On appeal from the Supreme Court.
For the prosecutor-appellant, Parsons, Labrecque, Canzona & Combs (Theodore D. Parsons, of counsel).
For the respondents-respondents, Quinn, Doremus, McCue & Russell (DeVoe Tomlinson and John J. Quinn, of counsel), for Adele Trounstine; Edgar H. Rossbach and Roger M. Yancey (John F. Sonnett and Marvin C. Taylor, of counsel), for the National Housing Agency.
The opinion of the court was delivered by
WACHENFELD, J. This is a zoning case in which the issue is whether the United States Government had the right to convert a leased residence into an apartment in violation of the zoning ordinance of the City of Long Branch.
Adele Trounstine for a number of years owned a large dwelling house in the City of Long Branch on the east side of Westwood Avenue, running up to Bath Avenue. In December, 1942, it was determined by the President of the United States that there existed in the City of Long Branch, New Jersey, an acute shortage of housing for persons engaged in national-defense activities which impeded national-defense efforts and that such housing would not be provided by private capital. Accordingly, the United States, acting through the National Housing Agency, in order to help ease the housing shortage in the area, started negotiations with Mrs. Trounstine for the lease of her property, with the right to alter the structure so as to provide a number of apartments.
Various plans for the alterations were prepared. On February 2d, 1943, Mr. Trounstine submitted to the building inspector penciled sketches of the building's conversion to nine apartments prepared by an architect of the Home Owners Loan Corporation. These sketches failed to comply with the municipal ordinance requiring detailed plans and specifications be included with applications for building permits. The building inspector and the Board of Commissioners approved them at that time and the following day the former endorsed his written approval on penciled sketches providing for fifteen apartments and told Mr. Trounstine to go ahead and have the plans prepared. Blueprints dated March 1st, 1943, were prepared by the United States Government architects for fourteen apartments and were sent to the Washington offices of the National Housing Agency and to the Tenement House Commission of the State of New Jersey for approval.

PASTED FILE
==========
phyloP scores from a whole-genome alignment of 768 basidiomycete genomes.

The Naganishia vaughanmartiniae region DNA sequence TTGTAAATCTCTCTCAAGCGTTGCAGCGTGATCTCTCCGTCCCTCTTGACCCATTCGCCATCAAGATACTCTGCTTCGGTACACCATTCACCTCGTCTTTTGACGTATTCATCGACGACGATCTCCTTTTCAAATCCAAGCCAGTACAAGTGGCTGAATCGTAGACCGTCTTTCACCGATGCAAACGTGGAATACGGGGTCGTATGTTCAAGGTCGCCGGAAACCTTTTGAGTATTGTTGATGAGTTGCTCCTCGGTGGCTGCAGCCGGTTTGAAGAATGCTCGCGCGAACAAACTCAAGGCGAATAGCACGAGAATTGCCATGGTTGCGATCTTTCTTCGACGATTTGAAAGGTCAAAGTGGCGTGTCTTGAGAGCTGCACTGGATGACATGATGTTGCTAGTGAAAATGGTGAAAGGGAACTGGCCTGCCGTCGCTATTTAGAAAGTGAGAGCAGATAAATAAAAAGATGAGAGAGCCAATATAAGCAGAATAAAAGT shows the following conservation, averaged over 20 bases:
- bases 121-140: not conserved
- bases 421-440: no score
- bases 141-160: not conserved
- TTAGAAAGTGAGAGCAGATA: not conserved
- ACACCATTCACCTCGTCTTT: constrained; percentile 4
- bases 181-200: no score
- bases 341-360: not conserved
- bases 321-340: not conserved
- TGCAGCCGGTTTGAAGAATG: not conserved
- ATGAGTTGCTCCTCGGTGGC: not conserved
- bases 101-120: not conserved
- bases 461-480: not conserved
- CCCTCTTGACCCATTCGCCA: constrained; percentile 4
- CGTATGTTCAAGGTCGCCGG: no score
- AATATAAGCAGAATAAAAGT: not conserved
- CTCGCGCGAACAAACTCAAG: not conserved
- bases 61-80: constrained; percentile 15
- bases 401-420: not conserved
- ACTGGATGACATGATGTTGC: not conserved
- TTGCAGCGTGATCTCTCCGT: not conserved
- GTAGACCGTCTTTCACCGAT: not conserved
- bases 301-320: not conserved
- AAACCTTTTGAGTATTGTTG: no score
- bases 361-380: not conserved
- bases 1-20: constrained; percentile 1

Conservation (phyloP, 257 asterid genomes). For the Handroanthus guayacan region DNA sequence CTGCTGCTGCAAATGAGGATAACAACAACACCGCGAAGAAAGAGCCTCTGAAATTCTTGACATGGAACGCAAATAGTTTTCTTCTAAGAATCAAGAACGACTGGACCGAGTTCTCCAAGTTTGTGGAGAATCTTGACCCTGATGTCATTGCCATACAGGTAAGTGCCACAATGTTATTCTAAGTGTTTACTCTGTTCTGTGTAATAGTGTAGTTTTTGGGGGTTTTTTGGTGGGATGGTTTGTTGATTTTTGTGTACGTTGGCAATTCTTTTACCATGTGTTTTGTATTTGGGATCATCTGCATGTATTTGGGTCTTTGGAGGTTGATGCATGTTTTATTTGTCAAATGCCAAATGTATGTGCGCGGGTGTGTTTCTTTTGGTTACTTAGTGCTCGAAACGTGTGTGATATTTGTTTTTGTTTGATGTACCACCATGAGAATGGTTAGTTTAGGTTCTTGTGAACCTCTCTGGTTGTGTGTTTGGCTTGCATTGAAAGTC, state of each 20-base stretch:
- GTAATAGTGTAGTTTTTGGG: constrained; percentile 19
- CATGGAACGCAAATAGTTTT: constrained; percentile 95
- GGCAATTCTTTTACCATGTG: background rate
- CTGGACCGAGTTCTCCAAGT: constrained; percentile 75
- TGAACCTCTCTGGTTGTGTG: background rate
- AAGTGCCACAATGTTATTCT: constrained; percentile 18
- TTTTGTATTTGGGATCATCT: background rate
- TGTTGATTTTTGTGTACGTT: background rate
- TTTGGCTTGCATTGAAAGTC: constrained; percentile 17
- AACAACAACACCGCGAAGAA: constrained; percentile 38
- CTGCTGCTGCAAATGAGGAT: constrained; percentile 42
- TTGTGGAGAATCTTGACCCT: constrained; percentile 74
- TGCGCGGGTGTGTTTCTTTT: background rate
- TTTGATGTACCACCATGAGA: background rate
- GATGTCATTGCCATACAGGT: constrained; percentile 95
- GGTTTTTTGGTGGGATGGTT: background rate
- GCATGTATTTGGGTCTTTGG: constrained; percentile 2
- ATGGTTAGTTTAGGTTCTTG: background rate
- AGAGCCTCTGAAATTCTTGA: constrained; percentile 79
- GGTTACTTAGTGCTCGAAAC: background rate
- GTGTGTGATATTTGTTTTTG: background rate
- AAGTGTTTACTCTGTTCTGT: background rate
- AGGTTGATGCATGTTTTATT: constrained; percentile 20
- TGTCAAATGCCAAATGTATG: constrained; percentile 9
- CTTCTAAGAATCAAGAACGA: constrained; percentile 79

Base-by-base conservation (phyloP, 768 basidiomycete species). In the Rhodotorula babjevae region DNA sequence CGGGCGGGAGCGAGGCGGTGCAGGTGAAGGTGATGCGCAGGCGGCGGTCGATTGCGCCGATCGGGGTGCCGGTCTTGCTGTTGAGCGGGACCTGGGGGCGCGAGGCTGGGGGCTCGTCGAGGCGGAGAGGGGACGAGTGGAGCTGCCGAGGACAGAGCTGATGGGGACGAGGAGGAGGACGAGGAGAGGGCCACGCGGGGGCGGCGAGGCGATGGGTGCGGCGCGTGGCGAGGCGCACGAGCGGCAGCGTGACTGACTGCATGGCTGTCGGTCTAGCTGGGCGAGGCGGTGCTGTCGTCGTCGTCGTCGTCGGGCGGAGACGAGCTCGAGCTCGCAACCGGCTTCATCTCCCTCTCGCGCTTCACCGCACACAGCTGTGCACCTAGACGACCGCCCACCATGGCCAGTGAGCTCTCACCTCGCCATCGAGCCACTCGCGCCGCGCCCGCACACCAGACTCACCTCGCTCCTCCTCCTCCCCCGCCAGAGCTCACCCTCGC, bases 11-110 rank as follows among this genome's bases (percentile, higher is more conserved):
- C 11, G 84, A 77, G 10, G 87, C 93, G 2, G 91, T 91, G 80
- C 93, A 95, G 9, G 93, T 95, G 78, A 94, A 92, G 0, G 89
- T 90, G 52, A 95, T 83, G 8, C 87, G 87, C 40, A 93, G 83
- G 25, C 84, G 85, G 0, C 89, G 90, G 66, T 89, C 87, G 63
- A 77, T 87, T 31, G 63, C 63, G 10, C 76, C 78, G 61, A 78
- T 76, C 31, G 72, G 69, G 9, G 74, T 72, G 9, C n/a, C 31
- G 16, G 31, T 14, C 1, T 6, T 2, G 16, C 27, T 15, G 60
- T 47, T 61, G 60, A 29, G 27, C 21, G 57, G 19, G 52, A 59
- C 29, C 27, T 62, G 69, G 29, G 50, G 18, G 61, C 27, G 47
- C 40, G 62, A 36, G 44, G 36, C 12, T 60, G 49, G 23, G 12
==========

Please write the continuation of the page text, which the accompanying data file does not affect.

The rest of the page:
At that time and until March 16th, 1943, the zoning ordinance of the city contained no prohibition against apartment houses in the residential zone herein concerned except that they should contain not less than five apartments. On the latter date an ordinance was enacted by the city which amended the zoning law by limiting to not less than three and not more than six the number of apartments in any apartment house converted from a private dwelling.
In May, 1943, the Trounstines left the dwelling and on the following June 26th a lease was signed between them and the
United States for a term of seven years, including provisions for alterations by the United States Government. A set of the final plans which had been sent for state and federal approval was submitted to the building inspector on July 3d, 1943. About two weeks later the building contractor under contract with the United States Government started the delivery of materials to the premises in preparation for the work and erected a sign thereon. On July 30th the approval of the State Tenement House Commission was received by the contractor and on the same day the building inspector of the City of Long Branch issued a building permit to "James Sutherland, Inc., Contractor, and War Housing -- Adele Trounstine, Owner."
The permit was posted on the premises on August 19th, 1943, and on the same date the appellant, through counsel, served the Trounstines and the building contractor with notice of appeal to the Zoning Board of Adjustment. A hearing was then held by the Board, which approved the issuance of the permit but reduced the number of apartments allowed to nine. The Supreme Court allowed certiorari and on its own motion included as a party "the National Housing Agency, an agency of the United States of America," which up to that point had not made an appearance. The writ was thereafter dismissed upon the ground "the owner, lessee and ...